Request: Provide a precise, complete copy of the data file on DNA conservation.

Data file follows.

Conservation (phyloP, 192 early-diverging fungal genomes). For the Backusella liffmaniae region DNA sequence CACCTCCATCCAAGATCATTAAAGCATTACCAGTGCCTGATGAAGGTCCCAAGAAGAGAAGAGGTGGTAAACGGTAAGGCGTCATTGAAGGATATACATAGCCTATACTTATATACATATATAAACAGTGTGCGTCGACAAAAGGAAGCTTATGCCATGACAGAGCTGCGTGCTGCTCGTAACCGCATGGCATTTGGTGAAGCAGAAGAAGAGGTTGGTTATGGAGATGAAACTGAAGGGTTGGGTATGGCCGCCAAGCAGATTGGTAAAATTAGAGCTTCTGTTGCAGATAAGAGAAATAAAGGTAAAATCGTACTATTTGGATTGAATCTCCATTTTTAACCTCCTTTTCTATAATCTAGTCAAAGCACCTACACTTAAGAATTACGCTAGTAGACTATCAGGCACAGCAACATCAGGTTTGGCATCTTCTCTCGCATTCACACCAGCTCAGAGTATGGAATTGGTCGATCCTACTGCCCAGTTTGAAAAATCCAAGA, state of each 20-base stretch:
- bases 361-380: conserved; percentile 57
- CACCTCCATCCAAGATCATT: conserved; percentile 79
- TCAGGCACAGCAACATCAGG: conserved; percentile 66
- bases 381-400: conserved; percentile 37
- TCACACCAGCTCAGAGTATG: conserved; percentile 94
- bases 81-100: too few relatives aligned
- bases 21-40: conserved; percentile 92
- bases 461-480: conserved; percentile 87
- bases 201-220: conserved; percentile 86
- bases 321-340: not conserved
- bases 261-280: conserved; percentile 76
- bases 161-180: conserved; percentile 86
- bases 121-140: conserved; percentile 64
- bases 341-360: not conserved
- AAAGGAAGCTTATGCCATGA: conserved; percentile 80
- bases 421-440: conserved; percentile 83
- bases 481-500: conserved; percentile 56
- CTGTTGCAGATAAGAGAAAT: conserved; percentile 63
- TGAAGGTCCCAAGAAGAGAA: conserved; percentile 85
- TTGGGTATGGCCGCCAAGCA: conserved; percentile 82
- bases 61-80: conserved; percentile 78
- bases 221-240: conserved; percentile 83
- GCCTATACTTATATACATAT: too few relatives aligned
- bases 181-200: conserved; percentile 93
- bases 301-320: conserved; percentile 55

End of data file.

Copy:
Conservation (phyloP, 192 early-diverging fungal genomes). For the Backusella liffmaniae region DNA sequence CACCTCCATCCAAGATCATTAAAGCATTACCAGTGCCTGATGAAGGTCCCAAGAAGAGAAGAGGTGGTAAACGGTAAGGCGTCATTGAAGGATATACATAGCCTATACTTATATACATATATAAACAGTGTGCGTCGACAAAAGGAAGCTTATGCCATGACAGAGCTGCGTGCTGCTCGTAACCGCATGGCATTTGGTGAAGCAGAAGAAGAGGTTGGTTATGGAGATGAAACTGAAGGGTTGGGTATGGCCGCCAAGCAGATTGGTAAAATTAGAGCTTCTGTTGCAGATAAGAGAAATAAAGGTAAAATCGTACTATTTGGATTGAATCTCCATTTTTAACCTCCTTTTCTATAATCTAGTCAAAGCACCTACACTTAAGAATTACGCTAGTAGACTATCAGGCACAGCAACATCAGGTTTGGCATCTTCTCTCGCATTCACACCAGCTCAGAGTATGGAATTGGTCGATCCTACTGCCCAGTTTGAAAAATCCAAGA, state of each 20-base stretch:
- bases 361-380: conserved; percentile 57
- CACCTCCATCCAAGATCATT: conserved; percentile 79
- TCAGGCACAGCAACATCAGG: conserved; percentile 66
- bases 381-400: conserved; percentile 37
- TCACACCAGCTCAGAGTATG: conserved; percentile 94
- bases 81-100: too few relatives aligned
- bases 21-40: conserved; percentile 92
- bases 461-480: conserved; percentile 87
- bases 201-220: conserved; percentile 86
- bases 321-340: not conserved
- bases 261-280: conserved; percentile 76
- bases 161-180: conserved; percentile 86
- bases 121-140: conserved; percentile 64
- bases 341-360: not conserved
- AAAGGAAGCTTATGCCATGA: conserved; percentile 80
- bases 421-440: conserved; percentile 83
- bases 481-500: conserved; percentile 56
- CTGTTGCAGATAAGAGAAAT: conserved; percentile 63
- TGAAGGTCCCAAGAAGAGAA: conserved; percentile 85
- TTGGGTATGGCCGCCAAGCA: conserved; percentile 82
- bases 61-80: conserved; percentile 78
- bases 221-240: conserved; percentile 83
- GCCTATACTTATATACATAT: too few relatives aligned
- bases 181-200: conserved; percentile 93
- bases 301-320: conserved; percentile 55